Tuesday, November 22, 2011

How To Take Better Gravestone Photos

This morning I'm featuring a post by guest blogger, Greg Stewart.  I met Greg on Google+.  He has a very innovative way of improving gravestone photos which helps take the "luck" out of photography to make consistently good photos.  Greg is going to tell you how he does it in his own words.

Nancy L. Meggs Before & After photos using flash
I began photographing tombstones of my ancestors after retiring a few years ago using a Nikon D40 DSLR camera.  I then jumped into researching who these people were which led to more gravesites to photograph.  Some of these cemeteries are well kept while others have been abandoned and overgrown.  Many of the stones are hard to read while looking at them in person, and the photographs were not any better.  At the right time of day the sun worked in my favor to light the stone for a decent photograph while other days would be overcast. 

I soon learned through online blogs (Strobist) how to use a flash off camera for more pleasing light.  There are different methods of triggering a flash off camera, but the one I chose for the Nikon D40 was a cheap wireless trigger purchased through Cowboy Studio on Ebay.  This includes a wireless trigger to mount on the hot shoe of the camera, and a wireless receiver to mount to the flash.  I use a Nikon SB600 speedlight with this camera.  This flash, and others are capable of being used on a manual setting so you can power down the output of light.

The gravestone on the left highlighted by flash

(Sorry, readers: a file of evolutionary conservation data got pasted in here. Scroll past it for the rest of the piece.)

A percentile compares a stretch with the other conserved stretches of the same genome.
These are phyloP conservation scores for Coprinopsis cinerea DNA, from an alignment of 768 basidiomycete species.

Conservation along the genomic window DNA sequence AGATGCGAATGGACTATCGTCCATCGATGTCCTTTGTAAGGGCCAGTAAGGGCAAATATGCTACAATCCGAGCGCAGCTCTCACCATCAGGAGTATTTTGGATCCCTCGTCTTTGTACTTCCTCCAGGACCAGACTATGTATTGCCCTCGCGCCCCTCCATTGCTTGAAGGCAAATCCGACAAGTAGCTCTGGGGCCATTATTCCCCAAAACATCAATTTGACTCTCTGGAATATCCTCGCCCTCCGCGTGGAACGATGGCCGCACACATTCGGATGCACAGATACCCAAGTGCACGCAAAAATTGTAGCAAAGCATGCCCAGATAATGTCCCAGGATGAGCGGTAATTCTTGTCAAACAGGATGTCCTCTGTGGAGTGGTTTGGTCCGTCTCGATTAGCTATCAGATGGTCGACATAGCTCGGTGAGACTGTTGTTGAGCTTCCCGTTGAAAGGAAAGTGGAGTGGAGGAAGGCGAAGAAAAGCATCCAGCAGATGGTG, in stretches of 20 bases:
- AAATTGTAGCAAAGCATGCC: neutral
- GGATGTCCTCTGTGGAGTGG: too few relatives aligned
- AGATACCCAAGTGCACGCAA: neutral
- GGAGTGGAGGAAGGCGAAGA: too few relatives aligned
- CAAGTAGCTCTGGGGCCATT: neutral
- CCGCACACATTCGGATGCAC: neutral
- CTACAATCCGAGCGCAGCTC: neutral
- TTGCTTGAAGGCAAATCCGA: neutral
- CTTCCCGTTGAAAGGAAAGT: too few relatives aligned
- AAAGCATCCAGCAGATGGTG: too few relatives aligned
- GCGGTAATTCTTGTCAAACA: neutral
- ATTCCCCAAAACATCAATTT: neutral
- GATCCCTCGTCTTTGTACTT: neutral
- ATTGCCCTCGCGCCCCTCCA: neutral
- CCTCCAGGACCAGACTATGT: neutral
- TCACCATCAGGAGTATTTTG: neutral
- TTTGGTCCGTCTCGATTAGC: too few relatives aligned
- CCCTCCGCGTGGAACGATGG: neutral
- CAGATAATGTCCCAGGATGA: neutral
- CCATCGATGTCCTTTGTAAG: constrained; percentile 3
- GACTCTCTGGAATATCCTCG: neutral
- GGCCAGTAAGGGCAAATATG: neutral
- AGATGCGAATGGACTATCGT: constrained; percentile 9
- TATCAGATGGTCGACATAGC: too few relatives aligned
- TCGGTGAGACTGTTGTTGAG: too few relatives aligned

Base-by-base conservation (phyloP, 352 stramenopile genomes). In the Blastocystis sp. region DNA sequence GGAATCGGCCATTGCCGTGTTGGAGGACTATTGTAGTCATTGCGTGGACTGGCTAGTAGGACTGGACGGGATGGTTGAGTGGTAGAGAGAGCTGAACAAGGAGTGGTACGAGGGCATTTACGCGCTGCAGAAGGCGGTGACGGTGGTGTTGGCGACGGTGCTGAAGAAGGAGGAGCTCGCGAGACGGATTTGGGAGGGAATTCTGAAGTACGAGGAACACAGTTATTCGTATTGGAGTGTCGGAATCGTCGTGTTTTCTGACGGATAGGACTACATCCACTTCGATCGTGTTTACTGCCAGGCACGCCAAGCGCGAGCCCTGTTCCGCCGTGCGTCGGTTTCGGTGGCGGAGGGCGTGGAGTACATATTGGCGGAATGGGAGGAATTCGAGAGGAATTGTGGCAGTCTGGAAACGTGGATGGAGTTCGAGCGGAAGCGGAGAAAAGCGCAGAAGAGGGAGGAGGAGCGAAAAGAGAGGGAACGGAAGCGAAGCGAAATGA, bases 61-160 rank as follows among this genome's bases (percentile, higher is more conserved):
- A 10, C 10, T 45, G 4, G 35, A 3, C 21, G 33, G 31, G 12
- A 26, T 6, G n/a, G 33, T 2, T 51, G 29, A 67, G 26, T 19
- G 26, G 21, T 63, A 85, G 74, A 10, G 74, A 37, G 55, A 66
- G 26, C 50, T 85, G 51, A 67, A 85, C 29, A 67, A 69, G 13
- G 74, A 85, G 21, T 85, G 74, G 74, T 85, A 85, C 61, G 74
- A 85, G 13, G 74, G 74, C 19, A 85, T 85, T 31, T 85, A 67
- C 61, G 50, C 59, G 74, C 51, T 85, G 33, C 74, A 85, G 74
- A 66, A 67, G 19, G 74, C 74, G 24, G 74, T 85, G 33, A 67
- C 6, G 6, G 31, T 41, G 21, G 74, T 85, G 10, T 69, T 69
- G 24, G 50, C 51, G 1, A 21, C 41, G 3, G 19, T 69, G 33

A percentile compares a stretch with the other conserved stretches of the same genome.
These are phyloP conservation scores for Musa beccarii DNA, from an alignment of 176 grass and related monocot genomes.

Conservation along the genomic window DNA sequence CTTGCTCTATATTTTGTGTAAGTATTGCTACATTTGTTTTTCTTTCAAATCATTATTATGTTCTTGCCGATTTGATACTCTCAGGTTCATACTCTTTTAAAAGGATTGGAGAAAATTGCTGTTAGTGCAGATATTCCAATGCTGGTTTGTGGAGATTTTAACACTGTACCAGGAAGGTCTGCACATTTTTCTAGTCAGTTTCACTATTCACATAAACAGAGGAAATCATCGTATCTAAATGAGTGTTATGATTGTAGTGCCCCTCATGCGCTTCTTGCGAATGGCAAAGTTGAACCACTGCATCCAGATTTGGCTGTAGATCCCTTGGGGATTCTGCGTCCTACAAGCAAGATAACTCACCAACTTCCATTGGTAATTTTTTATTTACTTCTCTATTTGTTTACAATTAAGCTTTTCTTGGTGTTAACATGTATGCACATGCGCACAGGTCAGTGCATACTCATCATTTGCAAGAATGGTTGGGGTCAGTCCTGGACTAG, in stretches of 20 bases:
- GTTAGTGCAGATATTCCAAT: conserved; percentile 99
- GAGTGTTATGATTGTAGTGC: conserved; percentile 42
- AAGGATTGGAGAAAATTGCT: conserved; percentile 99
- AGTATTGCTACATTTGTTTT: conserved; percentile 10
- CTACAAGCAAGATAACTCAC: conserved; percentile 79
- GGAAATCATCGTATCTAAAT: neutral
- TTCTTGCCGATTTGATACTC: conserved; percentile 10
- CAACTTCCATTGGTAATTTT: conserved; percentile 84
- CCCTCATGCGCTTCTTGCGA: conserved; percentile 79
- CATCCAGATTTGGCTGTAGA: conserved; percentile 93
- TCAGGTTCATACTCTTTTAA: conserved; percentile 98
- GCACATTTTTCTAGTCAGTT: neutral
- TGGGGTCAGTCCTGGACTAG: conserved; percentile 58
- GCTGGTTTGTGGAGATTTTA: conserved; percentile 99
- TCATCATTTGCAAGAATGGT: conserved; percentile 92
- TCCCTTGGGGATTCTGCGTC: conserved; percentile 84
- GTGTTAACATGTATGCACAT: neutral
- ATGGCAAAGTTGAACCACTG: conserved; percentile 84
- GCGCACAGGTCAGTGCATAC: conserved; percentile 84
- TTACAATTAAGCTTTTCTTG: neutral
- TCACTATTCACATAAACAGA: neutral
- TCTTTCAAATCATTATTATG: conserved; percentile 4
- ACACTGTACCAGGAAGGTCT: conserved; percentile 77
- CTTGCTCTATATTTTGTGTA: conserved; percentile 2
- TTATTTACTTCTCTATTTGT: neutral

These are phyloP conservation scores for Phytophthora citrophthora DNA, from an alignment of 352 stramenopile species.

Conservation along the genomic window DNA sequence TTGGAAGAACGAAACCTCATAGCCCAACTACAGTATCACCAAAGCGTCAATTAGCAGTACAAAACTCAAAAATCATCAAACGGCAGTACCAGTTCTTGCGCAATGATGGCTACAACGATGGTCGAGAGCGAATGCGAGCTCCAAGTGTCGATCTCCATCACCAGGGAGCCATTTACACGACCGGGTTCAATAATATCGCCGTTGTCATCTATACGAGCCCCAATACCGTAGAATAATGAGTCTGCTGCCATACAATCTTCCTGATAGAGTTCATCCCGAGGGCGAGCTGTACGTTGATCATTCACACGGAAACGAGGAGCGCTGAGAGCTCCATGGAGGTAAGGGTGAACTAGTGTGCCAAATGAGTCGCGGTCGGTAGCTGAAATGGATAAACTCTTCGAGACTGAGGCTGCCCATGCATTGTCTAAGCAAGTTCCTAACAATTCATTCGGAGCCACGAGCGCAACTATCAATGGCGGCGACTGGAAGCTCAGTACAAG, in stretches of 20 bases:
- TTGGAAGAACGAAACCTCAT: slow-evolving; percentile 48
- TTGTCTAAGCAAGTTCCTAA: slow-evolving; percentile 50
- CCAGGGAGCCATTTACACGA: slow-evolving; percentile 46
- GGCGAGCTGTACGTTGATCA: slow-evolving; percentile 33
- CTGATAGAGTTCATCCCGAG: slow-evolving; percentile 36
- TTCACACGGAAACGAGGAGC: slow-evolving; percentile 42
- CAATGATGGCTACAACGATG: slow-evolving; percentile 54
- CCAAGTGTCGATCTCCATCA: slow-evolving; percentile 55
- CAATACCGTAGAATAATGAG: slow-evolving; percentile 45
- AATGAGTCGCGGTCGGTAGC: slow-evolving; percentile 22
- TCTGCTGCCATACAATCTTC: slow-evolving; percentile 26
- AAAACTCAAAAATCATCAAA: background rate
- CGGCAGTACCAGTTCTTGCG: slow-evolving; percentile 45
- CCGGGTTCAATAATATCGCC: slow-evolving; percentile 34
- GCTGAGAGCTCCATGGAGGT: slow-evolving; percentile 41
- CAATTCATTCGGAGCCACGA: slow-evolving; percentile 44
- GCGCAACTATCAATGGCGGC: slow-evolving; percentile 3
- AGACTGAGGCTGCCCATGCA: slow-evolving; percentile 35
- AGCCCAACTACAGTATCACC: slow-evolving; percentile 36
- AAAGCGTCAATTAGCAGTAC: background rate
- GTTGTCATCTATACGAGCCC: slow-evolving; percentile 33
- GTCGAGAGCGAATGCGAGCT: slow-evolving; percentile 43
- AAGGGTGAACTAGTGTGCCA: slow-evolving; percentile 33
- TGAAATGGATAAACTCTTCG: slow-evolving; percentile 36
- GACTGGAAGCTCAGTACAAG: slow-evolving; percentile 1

With this new capability I returned to many of the gravesites and photographed the hard to read stones.  With the flash on a light stand I adjust the flash output to 1/8th to 1/16th power, and place it to the side of the stone a few feet away.  Lighting the stone from the side causes shadows on the engraving enabling you to very clearly read the inscription.  In the Nancy L. Meggs photograph you notice her first name and middle initial are raised letters.  This was hard to read even in good sunlight.

I have also used a reflector on a stand to reflect sunlight across the face of stones with good results.  The downside to this is when working alone the wind will blow the reflector away, and you need sunlight.  By using a flash on a light stand I can photograph any time of day with or without the sun.

Greg Stewart is a retired Deputy Sheriff from Union County, North Carolina.  He is currently a licensed Private Investigator in North Carolina specializing in pre-employment backgrounds.  You will usually find him in a cemetery satisfying his hobbies of photography and genealogy.  

Photos courtesy of Greg Stewart.


  1. I have heard of people using a mirror for getting better gravestone photos but it (I admit) never occurred to me to use a flash. And a remote flash at that! Seeing Greg's posts on Google+ convinced how effective this could be. Sometime in the next few months I hope to get able to put together a remote setup like he has and see what I can do about getting better gravestone photos.

  2. I would also like to point out this is why I love social media! I learn things! If I hadn't been on Google+ and connected with Greg I never would have learned how to do this.

  3. Fantastic article Marian .... and special thanks to Greg for sharing his techniques. I have several trips to cemeteries planned and now I know the best way to photograph the older stones!

  4. Thanks ! I really needed this idea! I am going back tomorrow with the trigger flash to re-read an 1850's limestone stone and it happens to be the ONLY record I have of this ancestor .

  5. Great article! I also have a Nikon D40 and this is great advice for me. :-)

  6. Thanks for the RT Marian. It was your blog post here that prompted me to share my Tombstone Tuesday experience on Ancestral Wormhole.

    After reading this I looked at the gravestone photo's I took over 10 years ago and realised that I should do better! Santa hopefully will be bringing me a Canon 600D and a wireless flashgun.

    Researching on the internet makes you lazy, whatever you find on the web follow it up back to the primary source, you never know what nuggets of information you may find. Graveyards and Record Offices are such wonderful places!